I lay there petrified because I knew my turn would be next. Gathering my courage, I dashed to the nearest tree with all the tigers at my heels. But I managed to climb out of harm’s way.

The angry tigers started to claw the tree trunk, ripping the bark and the wood to shreds. Soon the tree began to creak and sway. Then hurtling through the forest came twelve roaring lionesses, led by a massive lion. Soon there was a tremendous battle royal, and in the end, only the lion was left alive.

There stood the lion, covered in blood, glaring at me, when suddenly my tree gave an agonising screech and crashed to the ground, killing the lion in its fall. So once again, I narrowly escaped death.

“Bravo!” exclaimed the King. “That was a miraculous escape, so the second prince is reprieved. That leaves us with just one prince on the verge of death.”

“But,” the robber sighed, “I can recall when I was much closer to death than this prince.”

“What, another story?” roared the King. “Let us hear it, and maybe if it sounds true, I will let this other prince go free.”

At one time, the robber said, I was so successful in my livelihood, I decided to engage an assistant, who had a reputation of being a first-class thief. We agreed to rob a ferocious giant living in a high mountain cave for our first job together.

When we reached the giant’s hide-out, we found that the entrance was a hole in the ground, with a sheer drop of about one hundred feet to the cave floor. Luckily we had brought a coil of strong rope with us. Lowering the yarn, I asked my assistant to go down and collect the booty. He seemed scared, so I went.

The cave was full of treasure, and I quickly collected a bag of gold pieces, which I tied to the end of the rope, and shouted to my assistant to haul it up. He did this, but when I called for the string to be lowered so I could climb out, my assistant just laughed at me and made off with the gold and the yarn.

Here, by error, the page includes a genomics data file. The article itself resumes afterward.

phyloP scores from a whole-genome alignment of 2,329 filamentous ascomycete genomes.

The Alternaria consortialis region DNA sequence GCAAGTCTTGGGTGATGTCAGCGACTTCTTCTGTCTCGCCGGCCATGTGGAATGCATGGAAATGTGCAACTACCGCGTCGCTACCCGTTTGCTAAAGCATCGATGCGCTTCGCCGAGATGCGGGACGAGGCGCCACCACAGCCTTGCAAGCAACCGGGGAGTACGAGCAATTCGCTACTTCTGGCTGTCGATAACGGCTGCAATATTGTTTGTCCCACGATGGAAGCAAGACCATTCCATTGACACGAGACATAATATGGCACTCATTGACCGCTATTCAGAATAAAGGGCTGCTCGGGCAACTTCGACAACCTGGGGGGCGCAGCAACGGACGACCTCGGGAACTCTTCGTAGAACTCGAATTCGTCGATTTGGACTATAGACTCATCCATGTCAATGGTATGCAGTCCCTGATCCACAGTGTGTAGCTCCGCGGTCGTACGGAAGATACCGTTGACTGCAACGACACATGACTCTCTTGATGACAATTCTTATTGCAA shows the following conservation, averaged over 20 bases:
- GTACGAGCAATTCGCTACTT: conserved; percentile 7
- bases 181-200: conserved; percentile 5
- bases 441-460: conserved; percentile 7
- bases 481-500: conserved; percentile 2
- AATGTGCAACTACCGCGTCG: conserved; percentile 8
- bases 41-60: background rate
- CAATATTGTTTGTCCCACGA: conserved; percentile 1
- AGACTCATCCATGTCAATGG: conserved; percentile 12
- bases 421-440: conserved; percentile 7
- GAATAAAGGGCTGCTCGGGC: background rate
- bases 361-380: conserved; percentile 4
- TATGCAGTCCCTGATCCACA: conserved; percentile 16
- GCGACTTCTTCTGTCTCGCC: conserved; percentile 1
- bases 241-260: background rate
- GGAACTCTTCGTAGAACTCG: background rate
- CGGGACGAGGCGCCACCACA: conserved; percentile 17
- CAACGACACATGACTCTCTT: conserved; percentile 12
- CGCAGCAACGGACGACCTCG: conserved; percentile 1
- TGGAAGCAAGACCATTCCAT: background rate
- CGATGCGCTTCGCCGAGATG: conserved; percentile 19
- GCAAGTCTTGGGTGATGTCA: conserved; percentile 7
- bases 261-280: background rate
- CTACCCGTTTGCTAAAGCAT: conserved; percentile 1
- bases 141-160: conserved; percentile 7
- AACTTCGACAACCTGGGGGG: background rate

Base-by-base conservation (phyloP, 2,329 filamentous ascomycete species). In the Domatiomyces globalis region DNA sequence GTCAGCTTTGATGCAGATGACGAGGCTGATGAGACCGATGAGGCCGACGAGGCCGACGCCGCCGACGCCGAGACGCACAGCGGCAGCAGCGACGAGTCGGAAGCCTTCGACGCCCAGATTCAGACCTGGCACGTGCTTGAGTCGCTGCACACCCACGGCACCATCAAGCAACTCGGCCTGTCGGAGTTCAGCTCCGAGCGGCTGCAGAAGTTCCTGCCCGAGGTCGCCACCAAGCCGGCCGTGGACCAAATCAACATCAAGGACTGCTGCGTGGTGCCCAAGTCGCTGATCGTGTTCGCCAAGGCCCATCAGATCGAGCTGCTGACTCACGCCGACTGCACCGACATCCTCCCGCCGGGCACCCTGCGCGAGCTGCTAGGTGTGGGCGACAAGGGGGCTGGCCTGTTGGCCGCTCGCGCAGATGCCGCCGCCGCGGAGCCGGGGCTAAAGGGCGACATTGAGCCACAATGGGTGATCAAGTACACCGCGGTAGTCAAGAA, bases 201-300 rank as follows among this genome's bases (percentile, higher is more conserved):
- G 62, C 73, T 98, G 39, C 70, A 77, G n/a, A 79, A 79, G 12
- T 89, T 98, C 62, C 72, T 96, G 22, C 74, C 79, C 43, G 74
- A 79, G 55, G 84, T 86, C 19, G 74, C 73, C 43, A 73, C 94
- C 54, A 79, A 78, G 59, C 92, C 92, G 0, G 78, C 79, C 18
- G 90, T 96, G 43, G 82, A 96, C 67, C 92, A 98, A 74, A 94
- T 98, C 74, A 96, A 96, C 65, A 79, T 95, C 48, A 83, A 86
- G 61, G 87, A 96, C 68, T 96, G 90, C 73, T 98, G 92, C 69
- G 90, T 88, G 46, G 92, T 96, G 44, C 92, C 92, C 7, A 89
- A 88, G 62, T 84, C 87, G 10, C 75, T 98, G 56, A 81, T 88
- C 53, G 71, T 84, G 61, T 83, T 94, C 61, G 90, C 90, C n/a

There I was in the cave, with no means of escape, entirely at the mercy of the giant when he returned. After hours of waiting, full of unquieting thoughts about my impending doom, a rope was lowered, and the giant came down. What a hideous monster he was. Fully thirty feet tall.

I stood in the cave’s shadows, and when the giant’s back was turned, I carefully edged my way to the rope and quickly climbed up to freedom. But the giant noticed me out of the corner of his eye and was soon in hot pursuit.

I climbed that rope like a monkey, but the giant could climb faster with enormous reach. The giant grabbed me; I was nearing the top, gasping from exertion. I was so frightened I let go of the rope and fell on the giant, and the force of my fall caused him to lose his hold on the rope, and we both crashed into the cave. The giant landed with a crash like thunder, and every bone in his body was broken. Luckily I landed on top of him, and his vast body acted like a cushion, so I got to my feet unhurt.